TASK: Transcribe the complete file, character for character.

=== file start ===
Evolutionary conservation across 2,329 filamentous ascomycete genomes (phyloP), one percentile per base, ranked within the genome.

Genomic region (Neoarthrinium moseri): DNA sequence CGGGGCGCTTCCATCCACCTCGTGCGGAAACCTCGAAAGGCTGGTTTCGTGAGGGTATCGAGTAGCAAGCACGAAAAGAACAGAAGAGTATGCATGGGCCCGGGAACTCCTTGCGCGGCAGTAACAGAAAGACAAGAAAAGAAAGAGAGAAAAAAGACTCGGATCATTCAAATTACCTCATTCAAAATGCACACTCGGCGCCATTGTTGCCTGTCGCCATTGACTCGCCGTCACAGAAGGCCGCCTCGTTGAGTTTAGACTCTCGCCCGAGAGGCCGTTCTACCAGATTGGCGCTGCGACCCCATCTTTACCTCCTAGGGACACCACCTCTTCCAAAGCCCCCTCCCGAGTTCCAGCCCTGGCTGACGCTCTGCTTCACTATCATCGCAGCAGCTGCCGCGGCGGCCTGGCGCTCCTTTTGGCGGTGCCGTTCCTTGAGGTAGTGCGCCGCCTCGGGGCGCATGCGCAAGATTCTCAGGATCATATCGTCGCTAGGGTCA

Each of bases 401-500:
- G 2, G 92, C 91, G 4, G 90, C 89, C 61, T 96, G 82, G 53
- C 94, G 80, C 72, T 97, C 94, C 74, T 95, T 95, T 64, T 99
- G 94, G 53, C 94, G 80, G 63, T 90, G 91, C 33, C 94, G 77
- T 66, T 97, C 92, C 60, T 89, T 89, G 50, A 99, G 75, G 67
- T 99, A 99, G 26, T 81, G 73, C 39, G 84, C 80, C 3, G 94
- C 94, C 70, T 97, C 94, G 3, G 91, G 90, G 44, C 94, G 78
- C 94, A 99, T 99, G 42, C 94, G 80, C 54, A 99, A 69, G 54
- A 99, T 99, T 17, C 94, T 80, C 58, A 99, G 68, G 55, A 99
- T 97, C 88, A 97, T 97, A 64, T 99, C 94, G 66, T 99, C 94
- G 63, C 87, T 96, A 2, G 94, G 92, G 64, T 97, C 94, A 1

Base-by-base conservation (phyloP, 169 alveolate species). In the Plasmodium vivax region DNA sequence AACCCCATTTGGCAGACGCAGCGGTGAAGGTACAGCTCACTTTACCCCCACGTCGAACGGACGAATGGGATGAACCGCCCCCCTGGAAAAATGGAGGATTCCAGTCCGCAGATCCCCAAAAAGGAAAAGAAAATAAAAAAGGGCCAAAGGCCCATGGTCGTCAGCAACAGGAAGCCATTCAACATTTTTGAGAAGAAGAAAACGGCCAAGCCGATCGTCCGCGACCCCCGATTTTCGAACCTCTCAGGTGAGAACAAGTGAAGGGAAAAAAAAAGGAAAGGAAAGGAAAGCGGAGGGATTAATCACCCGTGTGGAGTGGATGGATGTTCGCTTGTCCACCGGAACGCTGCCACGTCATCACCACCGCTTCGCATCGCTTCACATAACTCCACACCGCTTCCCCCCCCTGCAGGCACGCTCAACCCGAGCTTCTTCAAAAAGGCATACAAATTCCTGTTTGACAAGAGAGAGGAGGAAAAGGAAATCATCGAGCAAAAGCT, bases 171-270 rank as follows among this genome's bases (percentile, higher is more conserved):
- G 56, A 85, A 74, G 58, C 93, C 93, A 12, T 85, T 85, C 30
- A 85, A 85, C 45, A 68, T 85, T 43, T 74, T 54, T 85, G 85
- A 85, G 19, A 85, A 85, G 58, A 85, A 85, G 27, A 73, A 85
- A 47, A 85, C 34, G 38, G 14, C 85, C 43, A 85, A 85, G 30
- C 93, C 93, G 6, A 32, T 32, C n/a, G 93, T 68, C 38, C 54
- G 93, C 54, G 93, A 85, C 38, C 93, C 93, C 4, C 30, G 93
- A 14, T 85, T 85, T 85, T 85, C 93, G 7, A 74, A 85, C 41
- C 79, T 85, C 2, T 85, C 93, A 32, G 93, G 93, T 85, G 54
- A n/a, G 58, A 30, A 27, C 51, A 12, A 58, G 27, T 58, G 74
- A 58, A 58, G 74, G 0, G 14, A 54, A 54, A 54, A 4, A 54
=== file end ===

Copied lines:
Evolutionary conservation across 2,329 filamentous ascomycete genomes (phyloP), one percentile per base, ranked within the genome.

Genomic region (Neoarthrinium moseri): DNA sequence CGGGGCGCTTCCATCCACCTCGTGCGGAAACCTCGAAAGGCTGGTTTCGTGAGGGTATCGAGTAGCAAGCACGAAAAGAACAGAAGAGTATGCATGGGCCCGGGAACTCCTTGCGCGGCAGTAACAGAAAGACAAGAAAAGAAAGAGAGAAAAAAGACTCGGATCATTCAAATTACCTCATTCAAAATGCACACTCGGCGCCATTGTTGCCTGTCGCCATTGACTCGCCGTCACAGAAGGCCGCCTCGTTGAGTTTAGACTCTCGCCCGAGAGGCCGTTCTACCAGATTGGCGCTGCGACCCCATCTTTACCTCCTAGGGACACCACCTCTTCCAAAGCCCCCTCCCGAGTTCCAGCCCTGGCTGACGCTCTGCTTCACTATCATCGCAGCAGCTGCCGCGGCGGCCTGGCGCTCCTTTTGGCGGTGCCGTTCCTTGAGGTAGTGCGCCGCCTCGGGGCGCATGCGCAAGATTCTCAGGATCATATCGTCGCTAGGGTCA

Each of bases 401-500:
- G 2, G 92, C 91, G 4, G 90, C 89, C 61, T 96, G 82, G 53
- C 94, G 80, C 72, T 97, C 94, C 74, T 95, T 95, T 64, T 99
- G 94, G 53, C 94, G 80, G 63, T 90, G 91, C 33, C 94, G 77
- T 66, T 97, C 92, C 60, T 89, T 89, G 50, A 99, G 75, G 67
- T 99, A 99, G 26, T 81, G 73, C 39, G 84, C 80, C 3, G 94
- C 94, C 70, T 97, C 94, G 3, G 91, G 90, G 44, C 94, G 78
- C 94, A 99, T 99, G 42, C 94, G 80, C 54, A 99, A 69, G 54
- A 99, T 99, T 17, C 94, T 80, C 58, A 99, G 68, G 55, A 99
- T 97, C 88, A 97, T 97, A 64, T 99, C 94, G 66, T 99, C 94
- G 63, C 87, T 96, A 2, G 94, G 92, G 64, T 97, C 94, A 1

Base-by-base conservation (phyloP, 169 alveolate species). In the Plasmodium vivax region DNA sequence AACCCCATTTGGCAGACGCAGCGGTGAAGGTACAGCTCACTTTACCCCCACGTCGAACGGACGAATGGGATGAACCGCCCCCCTGGAAAAATGGAGGATTCCAGTCCGCAGATCCCCAAAAAGGAAAAGAAAATAAAAAAGGGCCAAAGGCCCATGGTCGTCAGCAACAGGAAGCCATTCAACATTTTTGAGAAGAAGAAAACGGCCAAGCCGATCGTCCGCGACCCCCGATTTTCGAACCTCTCAGGTGAGAACAAGTGAAGGGAAAAAAAAAGGAAAGGAAAGGAAAGCGGAGGGATTAATCACCCGTGTGGAGTGGATGGATGTTCGCTTGTCCACCGGAACGCTGCCACGTCATCACCACCGCTTCGCATCGCTTCACATAACTCCACACCGCTTCCCCCCCCTGCAGGCACGCTCAACCCGAGCTTCTTCAAAAAGGCATACAAATTCCTGTTTGACAAGAGAGAGGAGGAAAAGGAAATCATCGAGCAAAAGCT, bases 171-270 rank as follows among this genome's bases (percentile, higher is more conserved):
- G 56, A 85, A 74, G 58, C 93, C 93, A 12, T 85, T 85, C 30
- A 85, A 85, C 45, A 68, T 85, T 43, T 74, T 54, T 85, G 85
- A 85, G 19, A 85, A 85, G 58, A 85, A 85, G 27, A 73, A 85
- A 47, A 85, C 34, G 38, G 14, C 85, C 43, A 85, A 85, G 30
- C 93, C 93, G 6, A 32, T 32, C n/a, G 93, T 68, C 38, C 54
- G 93, C 54, G 93, A 85, C 38, C 93, C 93, C 4, C 30, G 93
- A 14, T 85, T 85, T 85, T 85, C 93, G 7, A 74, A 85, C 41
- C 79, T 85, C 2, T 85, C 93, A 32, G 93, G 93, T 85, G 54
- A n/a, G 58, A 30, A 27, C 51, A 12, A 58, G 27, T 58, G 74
- A 58, A 58, G 74, G 0, G 14, A 54, A 54, A 54, A 4, A 54